A prime example of cryptic speciation and its impact on conservation has been the separation of the common skate (Dipturus batis) into two distinct species in 2009: the smaller-growing D. cf. flossada and the larger D. cf intermedia (Iglesias et al., 2010; Griffiths et al., 2010). These two novel species look almost identical, but their different sizes mean they could historically have been impacted by fisheries differently and hence have experienced verying degrees of population declines.

This discovery means that before 2009 these species were likely managed ineffectively; given that the ‘common skate’ is now classified as critically endangered, this is quite significant. Now, however, with more research into the status of these two separate species, conservation efforts can be targeted accordingly.

The long-term impacts of elasmobranch declines are also poorly understood, but as they play important roles in regulating most marine ecosystems, the impacts are likely to be far-reaching. As top predators, Elasmobranchs regulate the population numbers of their prey, including fish, crabs, worms, shellfish and marine mammals, thus preventing their over-population. In this way. sharks, rays and skates are able to maintain ecosystem balance. It has even been suggested that changes in North-Atlantic fish communities are, in part, a consequence of the increased vulnerability of elasmobranchs relative to teleost (bony) fish (Rogers et al., 1999).

Hence, now more than ever, assessing Elasmobranch decline accurately and managing populations effectively is of vital importance. Thankfully, scientists are developing new genetic tools, sampling methods and data analysis techniques to increase our understanding.

Journal articles: 

Baum et al., 2003. Collapse and Conservation of Shark Populations in the Northwest Atlantic. Science. 299(5605); 389-392.

Compagno, 1990. Alternative life-history styles of cartilaginous fishes in time and space. Environmental Biology of Fish I0020es. In: Bruton M.N. (Eds.) Alternative life-history styles of fishes. Developments in environmental biology of fishes (pp 33–75) Springer, Dordrecht.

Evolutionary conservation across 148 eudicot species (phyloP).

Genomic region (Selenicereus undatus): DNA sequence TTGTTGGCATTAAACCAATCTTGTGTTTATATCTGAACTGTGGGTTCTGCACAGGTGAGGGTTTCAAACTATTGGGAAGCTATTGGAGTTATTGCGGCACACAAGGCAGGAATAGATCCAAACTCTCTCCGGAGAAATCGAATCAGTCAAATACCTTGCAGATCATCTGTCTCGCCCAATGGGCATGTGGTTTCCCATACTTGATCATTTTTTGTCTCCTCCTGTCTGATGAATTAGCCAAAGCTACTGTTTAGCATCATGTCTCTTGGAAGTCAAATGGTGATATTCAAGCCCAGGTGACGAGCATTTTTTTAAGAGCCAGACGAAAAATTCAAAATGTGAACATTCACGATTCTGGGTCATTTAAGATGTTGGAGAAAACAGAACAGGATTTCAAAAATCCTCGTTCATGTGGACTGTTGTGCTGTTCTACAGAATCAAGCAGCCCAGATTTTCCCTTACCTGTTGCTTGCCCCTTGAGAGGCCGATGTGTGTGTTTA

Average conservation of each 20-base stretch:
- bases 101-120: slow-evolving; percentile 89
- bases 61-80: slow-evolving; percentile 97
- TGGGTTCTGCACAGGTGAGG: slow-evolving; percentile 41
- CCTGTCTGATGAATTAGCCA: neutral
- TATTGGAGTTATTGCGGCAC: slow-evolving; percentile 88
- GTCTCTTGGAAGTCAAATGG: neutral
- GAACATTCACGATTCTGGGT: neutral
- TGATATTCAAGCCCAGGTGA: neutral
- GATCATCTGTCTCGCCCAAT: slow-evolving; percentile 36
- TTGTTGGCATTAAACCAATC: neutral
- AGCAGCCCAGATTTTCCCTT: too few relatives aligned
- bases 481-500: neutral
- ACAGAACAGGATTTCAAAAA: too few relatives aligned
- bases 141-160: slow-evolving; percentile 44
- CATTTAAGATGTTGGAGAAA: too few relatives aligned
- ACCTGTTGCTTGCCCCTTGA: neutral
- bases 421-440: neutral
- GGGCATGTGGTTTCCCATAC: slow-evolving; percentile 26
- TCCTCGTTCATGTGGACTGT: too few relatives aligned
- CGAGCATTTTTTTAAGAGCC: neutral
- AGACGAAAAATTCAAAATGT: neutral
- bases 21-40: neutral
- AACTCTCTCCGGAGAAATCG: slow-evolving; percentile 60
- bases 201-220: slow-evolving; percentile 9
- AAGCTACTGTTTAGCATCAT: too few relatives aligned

Cortés, E., 2000.  Life history patterns and correlations in sharks. Reviews in Fisheries Science, 8(4), 299-344.

Dulvy, N. K., Fowler, S. L., Musick, J. A., Cavanagh, R. D., Kyne, P. M., Harrison, L. R. (2014). Extinction risk and conservation of the world’s sharks and rays. eLife. DOI: 10.7554/eLife.00590

Ellis et al., 2007. Raja montagui. The IUCN Red List of Threatened Species 2007: e.T63146A12623141. http://dx.doi.org/10.2305/IUCN.UK.2007.RLTS.T63146A12623141.en. Downloaded on 21 June 2018.

Ellis et al., 2009. Raja brachyura. The IUCN Red List of Threatened Species 2009: e.T161691A5481210. http://dx.doi.org/10.2305/IUCN.UK.2009-2.RLTS.T161691A5481210.en. Downloaded on 21 June 2018.

Griffiths et al., 2010. Molecular markers reveal spatially segregated cryptic species in a critically endangered fish, the common skate (Dipturus batis). Proceedings. Biological sciences / The Royal Society, 277(1687), 1497–1503.

Iglésias et al., 2010. Taxonomic confusion and market mislabelling of threatened skates: important consequences for their conservation status. Aquatic conservation: marine and freshwater ecosystems, 20(3), 319–333.

Kriwet et al., 2008. First direct evidence of a vertebrate three-level trophic chain in the fossil record. Proc Biol Sci., 275(1631), 181-6.

Rogers et al., 1999. The  taxonomic distinctness of coastal bottom-dwelling fish communities of the North-east Atlantic. Journal of Animal . Ecology, 68: 769–782.